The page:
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Edyth Skinner


After completing a MFA in Fine Art at Rutgers University, now Mason Gross College of the Arts, I found a teaching position at a community college in New Jersey. Over the years, I taught Printmaking, Design and Photography. I was awarded the rank of full professor and during my tenure there, served 10 years as Chairperson of the Art Department and built AAS degree programs in Photography and Graphic Design.

I continued to make and exhibit art, mostly serigraphs in the beginning, and then large photographs executed with alternative photographic processes: salted print, cyanotype and synthetic gum. I was influenced during my formal education and afterward by the work of John Cage, Cy Twombly, Ed Ruscha and Robert Indian.

My earlier work was exhibited on the wall, as print suites around specific themes, usually bending commonly understood metaphors with images.

I began to concentrate on the Book Form when it became possible to learn those structures. It was a perfect fit. This work was recognized by the New Jersey Council on the Arts Fellowship with an award in 1993.

I am now making relative simple book structures, the emphasis the content over form. I am most interested in the relationship of the image and the word.

My last juried show, in Summer 2015 at the Center of Book Arts in New York City, explored the relationship of visual image and verbal metaphor. I would like to continue working with that concept.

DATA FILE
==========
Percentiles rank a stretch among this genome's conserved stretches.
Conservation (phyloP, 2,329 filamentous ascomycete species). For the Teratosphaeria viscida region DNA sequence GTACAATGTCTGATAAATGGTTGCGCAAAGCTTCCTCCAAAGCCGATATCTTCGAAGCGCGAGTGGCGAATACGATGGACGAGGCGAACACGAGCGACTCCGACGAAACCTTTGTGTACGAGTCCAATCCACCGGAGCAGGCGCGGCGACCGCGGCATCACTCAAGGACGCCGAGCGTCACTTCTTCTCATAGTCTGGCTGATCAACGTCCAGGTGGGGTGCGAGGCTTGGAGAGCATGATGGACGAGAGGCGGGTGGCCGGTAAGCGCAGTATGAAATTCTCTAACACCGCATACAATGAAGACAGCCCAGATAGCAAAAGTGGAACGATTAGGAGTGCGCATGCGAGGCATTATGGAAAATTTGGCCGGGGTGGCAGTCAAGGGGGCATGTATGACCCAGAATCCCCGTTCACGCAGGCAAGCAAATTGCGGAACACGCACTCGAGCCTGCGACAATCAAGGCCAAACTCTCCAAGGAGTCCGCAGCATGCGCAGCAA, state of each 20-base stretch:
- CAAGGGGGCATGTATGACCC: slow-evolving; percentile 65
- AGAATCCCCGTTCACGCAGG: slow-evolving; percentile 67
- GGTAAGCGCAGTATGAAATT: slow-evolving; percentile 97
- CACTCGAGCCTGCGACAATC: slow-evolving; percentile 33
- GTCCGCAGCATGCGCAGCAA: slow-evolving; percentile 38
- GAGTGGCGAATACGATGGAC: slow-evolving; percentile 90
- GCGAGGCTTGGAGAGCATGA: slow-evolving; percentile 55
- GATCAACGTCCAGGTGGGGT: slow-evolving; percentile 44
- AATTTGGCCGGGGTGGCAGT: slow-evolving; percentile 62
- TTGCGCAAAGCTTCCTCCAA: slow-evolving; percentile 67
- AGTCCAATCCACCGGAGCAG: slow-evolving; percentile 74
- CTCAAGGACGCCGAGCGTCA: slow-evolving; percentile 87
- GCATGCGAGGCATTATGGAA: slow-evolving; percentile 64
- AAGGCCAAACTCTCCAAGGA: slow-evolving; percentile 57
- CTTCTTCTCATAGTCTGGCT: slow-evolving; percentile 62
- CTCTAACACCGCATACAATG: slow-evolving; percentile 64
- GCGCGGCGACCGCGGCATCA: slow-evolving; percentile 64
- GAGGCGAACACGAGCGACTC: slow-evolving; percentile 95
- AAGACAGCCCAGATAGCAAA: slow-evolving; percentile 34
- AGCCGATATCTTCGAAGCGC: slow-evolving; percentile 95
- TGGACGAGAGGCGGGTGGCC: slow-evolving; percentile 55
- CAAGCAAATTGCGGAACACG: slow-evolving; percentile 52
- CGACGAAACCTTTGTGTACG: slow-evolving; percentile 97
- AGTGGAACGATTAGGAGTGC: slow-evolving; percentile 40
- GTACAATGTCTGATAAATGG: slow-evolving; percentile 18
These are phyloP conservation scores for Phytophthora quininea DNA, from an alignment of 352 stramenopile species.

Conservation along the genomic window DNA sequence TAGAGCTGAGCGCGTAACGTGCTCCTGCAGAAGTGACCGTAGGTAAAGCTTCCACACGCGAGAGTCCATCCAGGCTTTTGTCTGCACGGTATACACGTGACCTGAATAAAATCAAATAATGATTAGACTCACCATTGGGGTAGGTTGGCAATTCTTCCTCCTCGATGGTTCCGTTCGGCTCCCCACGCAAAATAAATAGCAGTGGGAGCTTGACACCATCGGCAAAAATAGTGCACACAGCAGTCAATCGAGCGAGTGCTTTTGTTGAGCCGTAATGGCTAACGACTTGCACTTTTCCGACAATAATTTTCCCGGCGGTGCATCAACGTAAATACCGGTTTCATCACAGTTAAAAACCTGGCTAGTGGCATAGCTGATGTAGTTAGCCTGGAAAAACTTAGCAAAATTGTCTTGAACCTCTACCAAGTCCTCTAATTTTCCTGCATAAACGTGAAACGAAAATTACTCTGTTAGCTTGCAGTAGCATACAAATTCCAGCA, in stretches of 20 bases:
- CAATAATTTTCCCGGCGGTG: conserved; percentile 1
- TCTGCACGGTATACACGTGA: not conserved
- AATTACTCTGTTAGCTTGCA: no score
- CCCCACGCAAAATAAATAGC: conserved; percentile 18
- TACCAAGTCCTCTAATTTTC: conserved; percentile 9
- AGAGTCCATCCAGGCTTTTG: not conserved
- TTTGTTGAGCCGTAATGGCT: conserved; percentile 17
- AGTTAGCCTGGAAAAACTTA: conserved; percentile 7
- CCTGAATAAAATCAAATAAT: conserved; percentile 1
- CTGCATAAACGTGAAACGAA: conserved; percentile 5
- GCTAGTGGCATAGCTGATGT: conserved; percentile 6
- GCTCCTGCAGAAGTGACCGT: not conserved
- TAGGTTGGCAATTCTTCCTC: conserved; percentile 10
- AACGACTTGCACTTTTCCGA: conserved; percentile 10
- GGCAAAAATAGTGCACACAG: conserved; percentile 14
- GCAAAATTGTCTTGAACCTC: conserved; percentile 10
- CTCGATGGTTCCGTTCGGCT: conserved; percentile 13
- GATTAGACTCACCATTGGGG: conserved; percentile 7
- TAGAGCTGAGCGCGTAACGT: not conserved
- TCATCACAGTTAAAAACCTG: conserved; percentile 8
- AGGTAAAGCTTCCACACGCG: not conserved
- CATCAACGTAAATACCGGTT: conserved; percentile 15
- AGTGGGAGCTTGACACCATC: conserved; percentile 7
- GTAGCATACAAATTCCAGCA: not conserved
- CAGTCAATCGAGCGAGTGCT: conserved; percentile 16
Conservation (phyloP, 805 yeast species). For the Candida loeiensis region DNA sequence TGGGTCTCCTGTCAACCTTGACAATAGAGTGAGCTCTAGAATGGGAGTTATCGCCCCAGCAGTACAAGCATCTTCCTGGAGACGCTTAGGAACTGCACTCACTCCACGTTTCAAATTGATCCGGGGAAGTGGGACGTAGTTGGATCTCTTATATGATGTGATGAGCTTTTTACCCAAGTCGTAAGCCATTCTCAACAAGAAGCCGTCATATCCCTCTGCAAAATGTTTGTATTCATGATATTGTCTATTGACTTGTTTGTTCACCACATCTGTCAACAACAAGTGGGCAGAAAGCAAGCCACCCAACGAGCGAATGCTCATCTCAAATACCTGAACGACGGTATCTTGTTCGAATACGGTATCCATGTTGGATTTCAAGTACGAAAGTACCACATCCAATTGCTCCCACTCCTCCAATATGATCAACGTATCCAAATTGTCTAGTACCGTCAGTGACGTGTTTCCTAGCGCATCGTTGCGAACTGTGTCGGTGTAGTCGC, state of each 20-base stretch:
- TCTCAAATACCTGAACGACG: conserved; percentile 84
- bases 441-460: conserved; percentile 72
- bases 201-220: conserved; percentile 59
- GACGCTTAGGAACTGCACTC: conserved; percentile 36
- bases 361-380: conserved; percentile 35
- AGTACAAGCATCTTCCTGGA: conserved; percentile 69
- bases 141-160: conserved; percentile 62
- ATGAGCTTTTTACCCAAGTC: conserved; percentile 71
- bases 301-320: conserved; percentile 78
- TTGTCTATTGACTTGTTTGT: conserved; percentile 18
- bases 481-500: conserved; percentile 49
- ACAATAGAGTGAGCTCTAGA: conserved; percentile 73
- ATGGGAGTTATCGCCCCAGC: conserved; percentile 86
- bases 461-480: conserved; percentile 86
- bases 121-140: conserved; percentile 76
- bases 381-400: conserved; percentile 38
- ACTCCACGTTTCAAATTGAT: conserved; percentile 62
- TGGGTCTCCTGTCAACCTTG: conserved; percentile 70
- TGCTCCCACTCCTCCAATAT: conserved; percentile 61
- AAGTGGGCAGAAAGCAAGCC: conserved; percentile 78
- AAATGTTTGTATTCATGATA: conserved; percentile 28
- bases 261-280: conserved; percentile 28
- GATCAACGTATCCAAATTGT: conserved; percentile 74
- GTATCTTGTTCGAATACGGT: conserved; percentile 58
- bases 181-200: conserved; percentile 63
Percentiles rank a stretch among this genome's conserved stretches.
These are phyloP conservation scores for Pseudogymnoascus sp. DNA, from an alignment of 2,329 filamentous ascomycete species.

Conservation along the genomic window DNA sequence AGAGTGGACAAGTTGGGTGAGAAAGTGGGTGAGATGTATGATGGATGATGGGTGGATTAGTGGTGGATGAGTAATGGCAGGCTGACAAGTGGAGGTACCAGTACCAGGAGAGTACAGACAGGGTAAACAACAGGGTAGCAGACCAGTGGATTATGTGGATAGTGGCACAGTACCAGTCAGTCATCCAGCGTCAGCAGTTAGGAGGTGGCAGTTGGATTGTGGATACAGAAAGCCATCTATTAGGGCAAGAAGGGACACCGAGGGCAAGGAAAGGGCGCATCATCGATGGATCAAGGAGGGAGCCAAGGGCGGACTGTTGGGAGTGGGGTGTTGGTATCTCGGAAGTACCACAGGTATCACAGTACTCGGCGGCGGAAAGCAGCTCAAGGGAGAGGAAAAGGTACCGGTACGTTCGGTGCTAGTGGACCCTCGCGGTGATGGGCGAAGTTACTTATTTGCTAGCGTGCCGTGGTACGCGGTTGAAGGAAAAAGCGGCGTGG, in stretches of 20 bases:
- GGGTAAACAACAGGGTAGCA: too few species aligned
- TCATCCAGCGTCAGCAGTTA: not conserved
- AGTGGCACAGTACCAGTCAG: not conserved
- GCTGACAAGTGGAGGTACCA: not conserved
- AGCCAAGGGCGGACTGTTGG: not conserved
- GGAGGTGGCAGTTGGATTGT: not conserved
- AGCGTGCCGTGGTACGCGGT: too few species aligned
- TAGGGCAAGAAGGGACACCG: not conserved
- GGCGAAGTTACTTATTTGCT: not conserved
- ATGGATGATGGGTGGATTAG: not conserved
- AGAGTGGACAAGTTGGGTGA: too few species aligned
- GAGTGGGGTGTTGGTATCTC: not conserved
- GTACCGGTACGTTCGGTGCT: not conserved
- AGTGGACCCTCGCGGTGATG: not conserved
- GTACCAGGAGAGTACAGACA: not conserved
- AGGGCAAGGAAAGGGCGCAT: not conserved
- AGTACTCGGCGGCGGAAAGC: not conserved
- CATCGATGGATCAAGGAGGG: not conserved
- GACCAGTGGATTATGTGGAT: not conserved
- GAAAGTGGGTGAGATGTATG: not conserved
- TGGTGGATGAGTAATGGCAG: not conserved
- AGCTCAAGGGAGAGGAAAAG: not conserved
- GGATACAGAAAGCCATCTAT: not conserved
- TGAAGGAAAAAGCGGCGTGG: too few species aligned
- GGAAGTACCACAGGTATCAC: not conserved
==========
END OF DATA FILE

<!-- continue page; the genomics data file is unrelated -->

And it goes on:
I do believe that work comes from work. And as a printmaker/photographer/bookmaker, that requires a place to work.

Artist Statement
I am a printmaker and a photographer. Some years ago when I discovered artist books, I was challenged to learn book structure and form. My travels have provided me opportunities to make many images, and my growing interest in the combination of digital platemaking and the traditional craft of letter press printing is an open-­‐ended learning and making experience.

My books are now simple structures and combine image and word. Mostly the words are mine, although sometimes I use a folk tale form the oral tradition.

I think that the book form is a perfect container for ideas and image. It is portable, hard to discard and can produced in multiple copies.

My last exhibit, for example, was in a juried show at the Center of Book Arts in New York. CBAis one of three major venues for book arts in this country. My work, Metaphors “focuses on the transformation of the the letterform or text into new symbols or meaning”. (quote from the show booklet